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Government may assess privacy impact of data laws

The Home Office is considering assessing the impact on personal privacy of any new law that gives the government powers to hold more data on people, a House of Lords Committee heard yesterday.

Michael Willis, minister of state for the Ministry of Justice, said that a privacy review would be crucial for keeping public confidence. "We are wholly sympathetic to the purpose of it," he said.

Tony McNulty, the Home Office minister of state for security, counter-terrorism, crime and policing, was more cautious, but said that the idea was worth investigating.

He told the Lords' Constitution Committee, "Especially on areas of real sensitivity, it is a point worth exploring. But we have got to think about the practicalities as well".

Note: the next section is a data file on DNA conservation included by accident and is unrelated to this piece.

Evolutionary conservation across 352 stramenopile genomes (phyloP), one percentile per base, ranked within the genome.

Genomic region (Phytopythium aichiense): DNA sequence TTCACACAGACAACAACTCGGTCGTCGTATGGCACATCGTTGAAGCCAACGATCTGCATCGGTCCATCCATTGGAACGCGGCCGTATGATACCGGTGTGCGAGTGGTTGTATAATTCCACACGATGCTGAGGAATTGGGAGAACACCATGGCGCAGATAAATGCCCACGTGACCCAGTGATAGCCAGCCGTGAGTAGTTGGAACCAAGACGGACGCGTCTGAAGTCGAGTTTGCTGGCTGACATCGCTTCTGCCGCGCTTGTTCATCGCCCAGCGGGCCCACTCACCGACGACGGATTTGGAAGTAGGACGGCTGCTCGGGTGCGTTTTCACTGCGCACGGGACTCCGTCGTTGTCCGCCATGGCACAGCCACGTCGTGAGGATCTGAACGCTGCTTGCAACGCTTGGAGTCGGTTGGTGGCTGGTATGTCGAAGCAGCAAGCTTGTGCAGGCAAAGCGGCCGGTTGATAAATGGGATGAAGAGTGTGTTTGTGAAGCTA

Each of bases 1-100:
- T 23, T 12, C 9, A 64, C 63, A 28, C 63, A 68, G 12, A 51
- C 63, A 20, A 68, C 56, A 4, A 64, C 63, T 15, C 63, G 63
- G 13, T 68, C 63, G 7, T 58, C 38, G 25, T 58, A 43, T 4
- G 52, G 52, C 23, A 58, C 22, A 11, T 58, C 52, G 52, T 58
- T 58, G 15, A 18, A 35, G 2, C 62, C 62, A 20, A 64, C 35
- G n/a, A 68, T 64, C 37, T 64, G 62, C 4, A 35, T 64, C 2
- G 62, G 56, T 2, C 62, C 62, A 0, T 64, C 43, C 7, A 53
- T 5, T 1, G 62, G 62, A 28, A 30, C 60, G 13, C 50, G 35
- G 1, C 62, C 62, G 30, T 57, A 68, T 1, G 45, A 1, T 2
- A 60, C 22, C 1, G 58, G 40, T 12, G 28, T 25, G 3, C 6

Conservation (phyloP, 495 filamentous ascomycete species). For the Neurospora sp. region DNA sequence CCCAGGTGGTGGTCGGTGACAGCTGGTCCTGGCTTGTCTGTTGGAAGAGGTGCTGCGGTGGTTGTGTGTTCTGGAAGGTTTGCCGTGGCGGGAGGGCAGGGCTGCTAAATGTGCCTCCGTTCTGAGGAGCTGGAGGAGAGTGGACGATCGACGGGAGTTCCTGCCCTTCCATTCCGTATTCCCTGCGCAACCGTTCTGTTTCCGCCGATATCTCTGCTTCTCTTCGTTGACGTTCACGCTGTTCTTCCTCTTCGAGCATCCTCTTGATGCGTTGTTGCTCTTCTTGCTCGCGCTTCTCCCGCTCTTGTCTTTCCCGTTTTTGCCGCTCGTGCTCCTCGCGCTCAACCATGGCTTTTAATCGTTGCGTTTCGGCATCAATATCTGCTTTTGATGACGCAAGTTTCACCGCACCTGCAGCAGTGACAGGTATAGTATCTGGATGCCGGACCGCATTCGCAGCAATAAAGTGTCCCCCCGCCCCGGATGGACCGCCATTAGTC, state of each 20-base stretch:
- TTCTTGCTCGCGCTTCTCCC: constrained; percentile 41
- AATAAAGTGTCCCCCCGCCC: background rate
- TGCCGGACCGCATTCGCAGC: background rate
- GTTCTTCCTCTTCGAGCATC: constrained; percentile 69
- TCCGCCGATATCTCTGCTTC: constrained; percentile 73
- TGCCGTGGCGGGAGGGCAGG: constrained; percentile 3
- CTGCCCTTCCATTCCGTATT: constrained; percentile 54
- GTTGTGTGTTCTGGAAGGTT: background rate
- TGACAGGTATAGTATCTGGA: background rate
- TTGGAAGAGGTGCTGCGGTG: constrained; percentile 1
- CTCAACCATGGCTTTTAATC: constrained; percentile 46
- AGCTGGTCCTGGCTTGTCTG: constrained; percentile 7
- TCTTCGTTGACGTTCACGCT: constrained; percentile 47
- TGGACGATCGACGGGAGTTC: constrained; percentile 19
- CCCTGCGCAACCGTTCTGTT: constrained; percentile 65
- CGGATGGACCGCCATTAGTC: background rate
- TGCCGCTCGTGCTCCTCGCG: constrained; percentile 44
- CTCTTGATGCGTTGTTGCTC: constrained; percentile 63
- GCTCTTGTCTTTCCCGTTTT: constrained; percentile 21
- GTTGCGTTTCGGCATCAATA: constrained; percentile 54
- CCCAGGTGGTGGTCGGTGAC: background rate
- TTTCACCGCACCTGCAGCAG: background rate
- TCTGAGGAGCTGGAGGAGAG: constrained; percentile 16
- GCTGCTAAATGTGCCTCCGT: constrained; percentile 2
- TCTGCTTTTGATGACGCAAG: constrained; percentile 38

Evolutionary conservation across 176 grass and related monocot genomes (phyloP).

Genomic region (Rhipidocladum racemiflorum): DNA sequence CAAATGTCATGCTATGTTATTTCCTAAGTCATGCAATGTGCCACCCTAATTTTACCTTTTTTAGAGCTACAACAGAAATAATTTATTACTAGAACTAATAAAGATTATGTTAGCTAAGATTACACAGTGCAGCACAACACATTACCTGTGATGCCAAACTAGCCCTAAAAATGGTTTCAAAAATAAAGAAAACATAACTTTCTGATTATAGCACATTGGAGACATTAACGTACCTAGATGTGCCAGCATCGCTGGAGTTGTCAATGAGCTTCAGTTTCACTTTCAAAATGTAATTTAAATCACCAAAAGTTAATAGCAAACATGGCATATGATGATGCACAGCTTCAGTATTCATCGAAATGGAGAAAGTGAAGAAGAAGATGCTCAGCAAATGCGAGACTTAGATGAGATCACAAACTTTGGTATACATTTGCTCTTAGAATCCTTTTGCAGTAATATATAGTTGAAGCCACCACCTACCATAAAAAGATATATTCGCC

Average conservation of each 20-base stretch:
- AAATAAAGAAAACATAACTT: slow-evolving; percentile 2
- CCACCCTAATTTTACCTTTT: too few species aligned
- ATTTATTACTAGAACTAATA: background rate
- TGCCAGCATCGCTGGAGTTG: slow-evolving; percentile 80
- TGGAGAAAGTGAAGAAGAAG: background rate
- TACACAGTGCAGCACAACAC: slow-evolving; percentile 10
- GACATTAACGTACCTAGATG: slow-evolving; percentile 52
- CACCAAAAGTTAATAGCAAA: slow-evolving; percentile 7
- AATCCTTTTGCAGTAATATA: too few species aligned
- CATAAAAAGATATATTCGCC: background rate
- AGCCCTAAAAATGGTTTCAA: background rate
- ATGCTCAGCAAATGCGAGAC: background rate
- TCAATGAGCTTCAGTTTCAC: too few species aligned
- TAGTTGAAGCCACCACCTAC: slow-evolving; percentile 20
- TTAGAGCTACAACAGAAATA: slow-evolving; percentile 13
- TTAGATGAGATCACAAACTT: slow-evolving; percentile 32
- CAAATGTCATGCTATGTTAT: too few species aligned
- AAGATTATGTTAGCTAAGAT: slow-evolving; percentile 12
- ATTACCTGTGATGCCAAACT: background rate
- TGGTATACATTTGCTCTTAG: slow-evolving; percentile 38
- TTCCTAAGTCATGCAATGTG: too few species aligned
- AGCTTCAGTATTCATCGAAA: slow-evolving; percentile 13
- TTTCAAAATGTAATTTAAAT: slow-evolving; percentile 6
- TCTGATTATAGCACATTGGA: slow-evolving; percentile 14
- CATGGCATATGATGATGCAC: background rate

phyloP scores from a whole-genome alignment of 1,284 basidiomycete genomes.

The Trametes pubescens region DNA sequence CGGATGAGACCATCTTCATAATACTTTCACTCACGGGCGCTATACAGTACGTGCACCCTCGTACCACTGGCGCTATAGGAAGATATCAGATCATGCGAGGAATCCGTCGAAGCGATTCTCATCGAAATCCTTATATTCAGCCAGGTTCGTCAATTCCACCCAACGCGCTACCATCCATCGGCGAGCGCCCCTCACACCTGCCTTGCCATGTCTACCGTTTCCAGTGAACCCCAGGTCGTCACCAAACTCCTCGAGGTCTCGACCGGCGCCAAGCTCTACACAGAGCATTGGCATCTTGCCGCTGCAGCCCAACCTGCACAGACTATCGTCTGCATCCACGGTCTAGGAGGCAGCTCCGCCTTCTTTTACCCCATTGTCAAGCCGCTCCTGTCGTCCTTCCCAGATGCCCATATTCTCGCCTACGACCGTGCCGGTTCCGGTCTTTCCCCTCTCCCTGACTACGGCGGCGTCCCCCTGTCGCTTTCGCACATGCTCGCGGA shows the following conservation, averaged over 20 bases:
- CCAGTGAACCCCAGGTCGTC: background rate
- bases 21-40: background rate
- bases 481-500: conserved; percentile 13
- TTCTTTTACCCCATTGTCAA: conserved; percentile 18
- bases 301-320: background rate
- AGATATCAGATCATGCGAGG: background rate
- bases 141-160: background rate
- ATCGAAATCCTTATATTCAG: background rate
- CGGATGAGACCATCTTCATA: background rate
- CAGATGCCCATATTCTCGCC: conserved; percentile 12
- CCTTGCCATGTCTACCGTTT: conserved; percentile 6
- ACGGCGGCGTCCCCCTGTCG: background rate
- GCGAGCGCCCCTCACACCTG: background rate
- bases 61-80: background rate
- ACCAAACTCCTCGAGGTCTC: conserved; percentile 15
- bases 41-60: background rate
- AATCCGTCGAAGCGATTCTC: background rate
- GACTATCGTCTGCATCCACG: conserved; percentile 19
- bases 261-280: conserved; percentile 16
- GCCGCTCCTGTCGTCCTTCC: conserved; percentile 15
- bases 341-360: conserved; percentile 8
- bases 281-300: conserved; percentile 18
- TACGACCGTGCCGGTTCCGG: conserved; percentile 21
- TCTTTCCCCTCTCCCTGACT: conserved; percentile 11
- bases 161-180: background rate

Members of the committee criticised the government for using secondary legislation, which does not require a parliamentary debate, to push through plans to hold more data on citizens.

McNulty told the committee he was sympathetic with the Information Commissioner Richard Thomas's comment that the UK could be "sleepwalking into a surveillance society".

"There is a potential [for this happen] if we do not do things in the right fashion. We are struggling with how to deal with the very positive benefits of new technology and the interface of this with individual's privacy. It is a warning we would do well to heed."

"There is an increasing culture of being alive to the impact of surveillance and data collection. We are getting a principle of greater data minimisation," he said.

But he said the idea we were heading into 1984-style society is "nonsense".





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